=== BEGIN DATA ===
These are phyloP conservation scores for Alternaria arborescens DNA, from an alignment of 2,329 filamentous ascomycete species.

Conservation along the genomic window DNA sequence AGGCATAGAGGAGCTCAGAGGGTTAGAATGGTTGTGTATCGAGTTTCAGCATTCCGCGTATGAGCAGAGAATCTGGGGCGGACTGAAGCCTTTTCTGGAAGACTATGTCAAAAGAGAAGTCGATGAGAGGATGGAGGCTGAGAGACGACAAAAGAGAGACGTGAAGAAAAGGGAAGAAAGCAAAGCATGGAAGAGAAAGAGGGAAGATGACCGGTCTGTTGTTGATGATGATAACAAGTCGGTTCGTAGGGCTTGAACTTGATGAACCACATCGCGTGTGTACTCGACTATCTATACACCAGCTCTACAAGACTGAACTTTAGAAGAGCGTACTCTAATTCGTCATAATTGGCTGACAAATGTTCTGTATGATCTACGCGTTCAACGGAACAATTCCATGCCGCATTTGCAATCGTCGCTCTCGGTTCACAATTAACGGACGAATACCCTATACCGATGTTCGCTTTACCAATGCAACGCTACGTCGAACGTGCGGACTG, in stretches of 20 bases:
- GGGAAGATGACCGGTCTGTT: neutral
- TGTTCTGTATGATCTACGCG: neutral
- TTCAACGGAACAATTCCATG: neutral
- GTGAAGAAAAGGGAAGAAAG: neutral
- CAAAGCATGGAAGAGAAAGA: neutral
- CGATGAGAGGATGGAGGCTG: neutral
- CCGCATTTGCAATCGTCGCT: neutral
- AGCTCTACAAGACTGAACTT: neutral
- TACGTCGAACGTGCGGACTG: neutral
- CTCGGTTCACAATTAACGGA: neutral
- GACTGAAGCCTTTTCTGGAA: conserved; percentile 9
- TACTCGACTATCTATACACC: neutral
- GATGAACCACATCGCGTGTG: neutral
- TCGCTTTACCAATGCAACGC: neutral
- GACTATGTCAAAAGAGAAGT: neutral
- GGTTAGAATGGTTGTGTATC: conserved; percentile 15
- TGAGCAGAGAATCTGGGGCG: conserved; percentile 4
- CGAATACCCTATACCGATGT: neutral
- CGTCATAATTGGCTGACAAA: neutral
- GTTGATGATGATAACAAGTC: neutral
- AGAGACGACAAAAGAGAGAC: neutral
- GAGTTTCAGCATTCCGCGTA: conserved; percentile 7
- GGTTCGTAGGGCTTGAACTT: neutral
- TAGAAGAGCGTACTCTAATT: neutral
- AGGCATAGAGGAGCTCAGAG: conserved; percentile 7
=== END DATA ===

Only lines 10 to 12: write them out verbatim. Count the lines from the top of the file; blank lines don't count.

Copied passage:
- AGCTCTACAAGACTGAACTT: neutral
- TACGTCGAACGTGCGGACTG: neutral
- CTCGGTTCACAATTAACGGA: neutral